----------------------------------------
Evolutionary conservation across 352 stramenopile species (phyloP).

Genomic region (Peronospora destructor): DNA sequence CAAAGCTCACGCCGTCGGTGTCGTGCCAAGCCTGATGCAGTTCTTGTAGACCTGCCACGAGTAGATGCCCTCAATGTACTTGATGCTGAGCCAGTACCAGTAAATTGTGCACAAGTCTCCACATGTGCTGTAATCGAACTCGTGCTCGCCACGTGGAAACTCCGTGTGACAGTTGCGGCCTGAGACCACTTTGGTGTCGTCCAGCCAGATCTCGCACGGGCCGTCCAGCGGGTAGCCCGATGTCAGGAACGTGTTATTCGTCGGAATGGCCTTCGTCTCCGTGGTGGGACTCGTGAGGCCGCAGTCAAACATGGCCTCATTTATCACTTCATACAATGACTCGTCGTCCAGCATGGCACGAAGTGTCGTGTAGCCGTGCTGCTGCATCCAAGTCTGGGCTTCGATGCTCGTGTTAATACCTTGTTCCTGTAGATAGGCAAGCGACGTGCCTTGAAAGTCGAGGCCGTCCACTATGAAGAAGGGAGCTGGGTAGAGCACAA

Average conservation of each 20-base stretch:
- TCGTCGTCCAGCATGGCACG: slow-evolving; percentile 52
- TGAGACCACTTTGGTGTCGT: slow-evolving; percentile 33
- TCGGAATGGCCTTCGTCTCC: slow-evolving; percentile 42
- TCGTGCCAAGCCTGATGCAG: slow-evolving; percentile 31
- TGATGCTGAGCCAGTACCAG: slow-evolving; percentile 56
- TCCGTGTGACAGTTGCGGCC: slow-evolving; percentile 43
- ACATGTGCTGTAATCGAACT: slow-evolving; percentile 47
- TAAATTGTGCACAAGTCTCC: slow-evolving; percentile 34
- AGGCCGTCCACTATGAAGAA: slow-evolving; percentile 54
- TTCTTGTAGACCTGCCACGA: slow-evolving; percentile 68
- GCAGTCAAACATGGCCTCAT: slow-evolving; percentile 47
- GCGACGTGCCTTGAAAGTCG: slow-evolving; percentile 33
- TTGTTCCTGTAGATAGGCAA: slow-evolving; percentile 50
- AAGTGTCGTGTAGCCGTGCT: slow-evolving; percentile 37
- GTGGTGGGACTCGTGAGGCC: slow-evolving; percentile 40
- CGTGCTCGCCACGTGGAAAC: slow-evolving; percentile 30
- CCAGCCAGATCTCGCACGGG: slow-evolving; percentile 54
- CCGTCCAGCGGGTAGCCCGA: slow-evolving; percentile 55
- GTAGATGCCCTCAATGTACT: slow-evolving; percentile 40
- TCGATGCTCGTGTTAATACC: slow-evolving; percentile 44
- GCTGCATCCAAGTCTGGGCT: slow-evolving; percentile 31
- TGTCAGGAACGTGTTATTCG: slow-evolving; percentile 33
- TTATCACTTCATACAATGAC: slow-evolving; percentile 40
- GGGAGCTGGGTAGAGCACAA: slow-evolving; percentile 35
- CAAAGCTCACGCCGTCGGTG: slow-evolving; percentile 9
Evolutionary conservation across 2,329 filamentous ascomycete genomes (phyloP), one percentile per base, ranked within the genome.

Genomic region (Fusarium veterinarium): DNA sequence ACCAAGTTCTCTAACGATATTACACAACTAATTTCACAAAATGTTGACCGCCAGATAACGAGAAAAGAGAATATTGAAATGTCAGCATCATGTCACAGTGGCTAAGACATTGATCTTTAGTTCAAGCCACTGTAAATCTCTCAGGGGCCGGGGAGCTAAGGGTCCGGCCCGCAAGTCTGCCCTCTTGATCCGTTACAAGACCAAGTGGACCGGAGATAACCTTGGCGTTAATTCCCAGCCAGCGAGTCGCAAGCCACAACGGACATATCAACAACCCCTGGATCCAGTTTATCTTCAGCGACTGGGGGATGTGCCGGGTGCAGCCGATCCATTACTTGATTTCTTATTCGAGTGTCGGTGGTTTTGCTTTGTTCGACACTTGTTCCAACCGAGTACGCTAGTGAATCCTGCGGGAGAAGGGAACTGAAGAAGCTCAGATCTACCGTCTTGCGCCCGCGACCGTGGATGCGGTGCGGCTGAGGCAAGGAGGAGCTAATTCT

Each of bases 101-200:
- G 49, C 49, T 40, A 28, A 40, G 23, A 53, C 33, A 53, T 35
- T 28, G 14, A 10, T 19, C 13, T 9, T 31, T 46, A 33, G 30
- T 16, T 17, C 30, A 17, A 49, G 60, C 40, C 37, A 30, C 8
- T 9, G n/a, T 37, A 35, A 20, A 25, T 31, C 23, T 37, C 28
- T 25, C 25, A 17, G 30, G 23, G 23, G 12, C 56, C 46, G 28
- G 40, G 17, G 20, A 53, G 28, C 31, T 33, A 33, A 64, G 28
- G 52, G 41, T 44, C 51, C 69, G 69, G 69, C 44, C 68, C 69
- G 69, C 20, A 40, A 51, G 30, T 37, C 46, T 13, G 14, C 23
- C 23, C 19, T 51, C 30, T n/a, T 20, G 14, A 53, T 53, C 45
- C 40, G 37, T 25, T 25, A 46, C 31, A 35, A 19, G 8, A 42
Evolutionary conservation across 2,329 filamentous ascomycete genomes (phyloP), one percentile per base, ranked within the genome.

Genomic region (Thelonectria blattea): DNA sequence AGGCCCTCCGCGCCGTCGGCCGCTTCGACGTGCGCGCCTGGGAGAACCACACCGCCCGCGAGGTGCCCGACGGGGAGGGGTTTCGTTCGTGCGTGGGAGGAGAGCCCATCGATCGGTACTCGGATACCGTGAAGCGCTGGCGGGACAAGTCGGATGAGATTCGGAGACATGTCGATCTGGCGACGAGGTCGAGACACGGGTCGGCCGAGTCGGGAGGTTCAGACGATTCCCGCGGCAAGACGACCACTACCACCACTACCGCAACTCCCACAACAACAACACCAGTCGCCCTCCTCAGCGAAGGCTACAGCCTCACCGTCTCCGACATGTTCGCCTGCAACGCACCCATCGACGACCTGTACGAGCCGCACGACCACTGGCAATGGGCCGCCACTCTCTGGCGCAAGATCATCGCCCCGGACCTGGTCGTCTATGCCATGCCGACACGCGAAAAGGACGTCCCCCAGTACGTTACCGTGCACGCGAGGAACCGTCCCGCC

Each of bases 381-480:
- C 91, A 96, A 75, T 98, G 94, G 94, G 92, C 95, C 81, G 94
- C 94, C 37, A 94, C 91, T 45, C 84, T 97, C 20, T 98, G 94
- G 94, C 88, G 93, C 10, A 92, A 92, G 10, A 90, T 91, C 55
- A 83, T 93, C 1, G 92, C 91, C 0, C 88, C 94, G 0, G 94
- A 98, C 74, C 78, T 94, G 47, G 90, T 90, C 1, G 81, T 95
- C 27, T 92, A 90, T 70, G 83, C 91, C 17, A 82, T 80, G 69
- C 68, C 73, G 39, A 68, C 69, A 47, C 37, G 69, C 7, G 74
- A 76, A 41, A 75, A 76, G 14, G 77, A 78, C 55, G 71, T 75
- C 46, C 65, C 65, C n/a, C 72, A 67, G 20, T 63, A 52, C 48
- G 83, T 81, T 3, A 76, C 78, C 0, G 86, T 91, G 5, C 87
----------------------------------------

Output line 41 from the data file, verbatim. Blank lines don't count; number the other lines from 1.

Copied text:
- C 40, G 37, T 25, T 25, A 46, C 31, A 35, A 19, G 8, A 42